In a recent conversation with a former member of the U. S. Military, “an ex-GI,” we talked about some levels of conduct while in uniform, especially when handling classified information. I thought of this story that I shared four years ago.


In 1962 I was assigned to the Directorate of Information at Dow Air Force Base, Bangor, Maine. I was the public spokesperson for the commanding officer, and supervised publication of the weekly newspaper. Another special duty was supervising the writing of the monthly operational history of a base of the Strategic Air Command (SAC). That requirement exposed me to top secret military information. The Air Force investigated my background which, naturally, included interviewing people in my hometown. Some years after the clearance was granted one investigator visited my office and rendered this account.

He rang the doorbell of Mrs. Darnella Thomas, my neighbor who watched me grow up from the same window where she stood as I waved goodbye to her on that morning in June 1951, before taking my stroll to the bus station for a ride into an uncertain military adventure.

She opened the door just enough to communicate with the stranger, but, as the old folks used to say, “just enough to tend to this situation, but not enough to show your business.”  Her inspection of him was swift and her inquiry was emphatic. “Can I help you?”  He quickly presented his wallet size identification, which showed his picture and a badge.  With equal haste he introduced himself and attempted to state his purpose.  “Mrs. Thomas, I would like to ask you some questions about James Edward Alexander, and…” His presentation was cut short by the old lady, who, without further ado, declared to the visitor, “He didn’t do it.”  The investigator said her declaration was so quick that he was momentarily befuddled.  He tried again. “Mrs. Thomas …” She interrupted him again, “If you be the po-lice I’m telling you right now, he didn’t do it.”  Sensing an opening to assure her that he was not the police, he said, “Mrs. Thomas, I am not the police, and …”  She did not let him finish. “How come you know my name, and if you ain’t the po-lice, then why do you have a badge?”  Then, one last sentence signaled the end of the conversation. She said, “I don’t know nothing about you, but I do know my baby, and I’m telling you right now, he didn’t do it.”  Being a polite lady, she politely closed the door.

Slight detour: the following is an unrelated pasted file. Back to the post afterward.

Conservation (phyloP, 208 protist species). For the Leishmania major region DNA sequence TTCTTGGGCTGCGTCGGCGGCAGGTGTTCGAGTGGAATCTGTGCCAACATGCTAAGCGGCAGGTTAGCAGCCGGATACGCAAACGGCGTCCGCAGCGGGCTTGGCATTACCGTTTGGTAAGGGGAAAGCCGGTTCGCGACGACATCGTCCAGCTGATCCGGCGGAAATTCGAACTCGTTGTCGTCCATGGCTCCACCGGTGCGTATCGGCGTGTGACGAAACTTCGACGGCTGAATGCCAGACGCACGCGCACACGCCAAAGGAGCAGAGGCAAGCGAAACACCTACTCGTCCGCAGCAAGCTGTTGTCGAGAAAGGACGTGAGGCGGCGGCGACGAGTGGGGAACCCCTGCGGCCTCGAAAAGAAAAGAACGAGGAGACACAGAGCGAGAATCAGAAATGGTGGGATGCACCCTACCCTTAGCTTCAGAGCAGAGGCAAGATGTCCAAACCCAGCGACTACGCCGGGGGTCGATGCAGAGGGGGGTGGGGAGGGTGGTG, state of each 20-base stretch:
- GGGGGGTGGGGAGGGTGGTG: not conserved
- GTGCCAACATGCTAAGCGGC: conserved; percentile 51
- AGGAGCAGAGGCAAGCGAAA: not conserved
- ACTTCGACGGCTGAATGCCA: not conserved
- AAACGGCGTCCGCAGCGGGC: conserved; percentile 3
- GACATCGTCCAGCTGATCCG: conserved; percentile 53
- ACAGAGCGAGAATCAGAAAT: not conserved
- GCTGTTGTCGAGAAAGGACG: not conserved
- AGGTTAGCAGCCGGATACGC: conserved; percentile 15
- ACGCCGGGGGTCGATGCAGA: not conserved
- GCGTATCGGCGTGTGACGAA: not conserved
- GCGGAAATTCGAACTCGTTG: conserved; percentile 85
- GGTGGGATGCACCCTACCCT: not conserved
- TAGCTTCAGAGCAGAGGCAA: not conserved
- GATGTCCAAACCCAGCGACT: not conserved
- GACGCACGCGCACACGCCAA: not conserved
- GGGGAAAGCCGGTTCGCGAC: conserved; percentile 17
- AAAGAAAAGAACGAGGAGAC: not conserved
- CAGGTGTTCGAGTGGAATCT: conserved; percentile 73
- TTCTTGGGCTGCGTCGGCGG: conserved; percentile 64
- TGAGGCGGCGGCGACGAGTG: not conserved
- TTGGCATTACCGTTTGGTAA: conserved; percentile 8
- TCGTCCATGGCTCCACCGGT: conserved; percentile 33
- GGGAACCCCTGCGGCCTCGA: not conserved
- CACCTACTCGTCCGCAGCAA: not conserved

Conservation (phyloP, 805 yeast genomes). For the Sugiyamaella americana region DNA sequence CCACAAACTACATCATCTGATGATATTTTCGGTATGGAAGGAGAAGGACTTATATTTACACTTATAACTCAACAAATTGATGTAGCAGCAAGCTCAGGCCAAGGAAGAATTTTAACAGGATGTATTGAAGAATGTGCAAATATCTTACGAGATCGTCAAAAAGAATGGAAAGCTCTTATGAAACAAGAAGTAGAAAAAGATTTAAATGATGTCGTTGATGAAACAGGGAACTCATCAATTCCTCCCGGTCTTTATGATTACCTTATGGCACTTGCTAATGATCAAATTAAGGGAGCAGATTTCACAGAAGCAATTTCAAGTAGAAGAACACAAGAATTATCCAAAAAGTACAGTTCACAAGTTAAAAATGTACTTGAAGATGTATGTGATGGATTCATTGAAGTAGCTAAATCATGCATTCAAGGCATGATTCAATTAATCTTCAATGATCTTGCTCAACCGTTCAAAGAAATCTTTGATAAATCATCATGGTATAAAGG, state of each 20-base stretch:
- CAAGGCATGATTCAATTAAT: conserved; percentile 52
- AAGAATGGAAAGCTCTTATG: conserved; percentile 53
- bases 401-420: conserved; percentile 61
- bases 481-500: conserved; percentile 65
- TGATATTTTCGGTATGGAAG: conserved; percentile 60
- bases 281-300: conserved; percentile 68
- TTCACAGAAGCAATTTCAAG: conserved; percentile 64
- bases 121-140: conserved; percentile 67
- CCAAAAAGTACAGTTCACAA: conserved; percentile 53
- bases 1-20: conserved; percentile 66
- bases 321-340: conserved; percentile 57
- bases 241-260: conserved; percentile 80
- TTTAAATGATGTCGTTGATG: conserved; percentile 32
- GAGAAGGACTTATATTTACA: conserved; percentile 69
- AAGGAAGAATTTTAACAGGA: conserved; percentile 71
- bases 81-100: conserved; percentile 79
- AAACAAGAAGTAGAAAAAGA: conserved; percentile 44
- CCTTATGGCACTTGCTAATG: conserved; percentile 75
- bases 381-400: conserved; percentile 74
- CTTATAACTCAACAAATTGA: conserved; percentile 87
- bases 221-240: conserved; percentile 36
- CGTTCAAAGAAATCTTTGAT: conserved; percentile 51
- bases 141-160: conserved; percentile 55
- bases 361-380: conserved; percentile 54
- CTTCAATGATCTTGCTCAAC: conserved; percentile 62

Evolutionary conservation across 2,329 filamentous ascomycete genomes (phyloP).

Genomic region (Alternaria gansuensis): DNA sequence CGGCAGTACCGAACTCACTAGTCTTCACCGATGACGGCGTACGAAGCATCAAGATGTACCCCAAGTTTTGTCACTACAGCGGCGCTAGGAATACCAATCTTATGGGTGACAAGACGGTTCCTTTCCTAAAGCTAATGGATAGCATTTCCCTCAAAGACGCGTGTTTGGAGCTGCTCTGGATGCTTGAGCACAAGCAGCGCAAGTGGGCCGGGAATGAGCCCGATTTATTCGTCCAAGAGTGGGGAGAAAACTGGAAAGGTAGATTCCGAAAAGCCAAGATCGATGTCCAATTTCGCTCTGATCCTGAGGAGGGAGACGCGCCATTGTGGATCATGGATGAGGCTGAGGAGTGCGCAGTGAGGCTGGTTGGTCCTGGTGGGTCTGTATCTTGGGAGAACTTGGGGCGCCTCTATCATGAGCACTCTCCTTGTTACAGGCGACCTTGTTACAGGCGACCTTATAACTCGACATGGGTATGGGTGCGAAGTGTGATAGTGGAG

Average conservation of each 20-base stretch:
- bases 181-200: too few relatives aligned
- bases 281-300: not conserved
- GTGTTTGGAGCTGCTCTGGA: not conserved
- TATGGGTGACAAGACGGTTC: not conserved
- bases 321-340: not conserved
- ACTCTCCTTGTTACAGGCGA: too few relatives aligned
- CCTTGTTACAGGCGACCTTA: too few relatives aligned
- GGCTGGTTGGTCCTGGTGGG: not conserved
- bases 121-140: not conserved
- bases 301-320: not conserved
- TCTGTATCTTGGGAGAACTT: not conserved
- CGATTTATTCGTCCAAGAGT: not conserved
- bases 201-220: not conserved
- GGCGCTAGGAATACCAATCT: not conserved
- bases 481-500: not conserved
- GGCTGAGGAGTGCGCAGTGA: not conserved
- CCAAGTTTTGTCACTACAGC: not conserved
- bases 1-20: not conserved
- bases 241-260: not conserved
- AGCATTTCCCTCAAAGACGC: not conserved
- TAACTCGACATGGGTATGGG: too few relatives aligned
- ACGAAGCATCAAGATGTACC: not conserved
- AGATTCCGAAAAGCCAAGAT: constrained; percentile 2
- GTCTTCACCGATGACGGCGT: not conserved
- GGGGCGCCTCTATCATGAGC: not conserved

I asked the investigator how he proceeded. This time he could answer. “An old lady’s eyes were riveted to mine as she vouched for your character. There was nothing else I needed. I left town.”

In her own fashion Mrs. Darnella Thomas expressed that she and all the other mothers of the community had taught me how to behave as a child and to heed their lessons to properly conduct myself as a man. She was confident she had not wasted her time. 

Good memories are treasures that we horde for ourselves.

Sometimes they are the only currency that can buy peace of mind.

They give us safe passage to where we were once content.

Good memories are not exhausted by time.


Since May 2015 I have shared a Story of the Month. All of these stories are now available for review at  Some of those narratives are presented in four books:                                                                

Halfway Home from Kinderlou                                                                                         
Forks in the Road,                                                                                                       
I Wish You Had Been There                                                                                                      

To order personalized and signed copies, email me at Otherwise, order directly from Amazon.

Now, as I resume writing to share another important phase of my journey, the stories might not come each month, but be assured, this is not a sign off.,  

James Edward Alexander

Share with your friends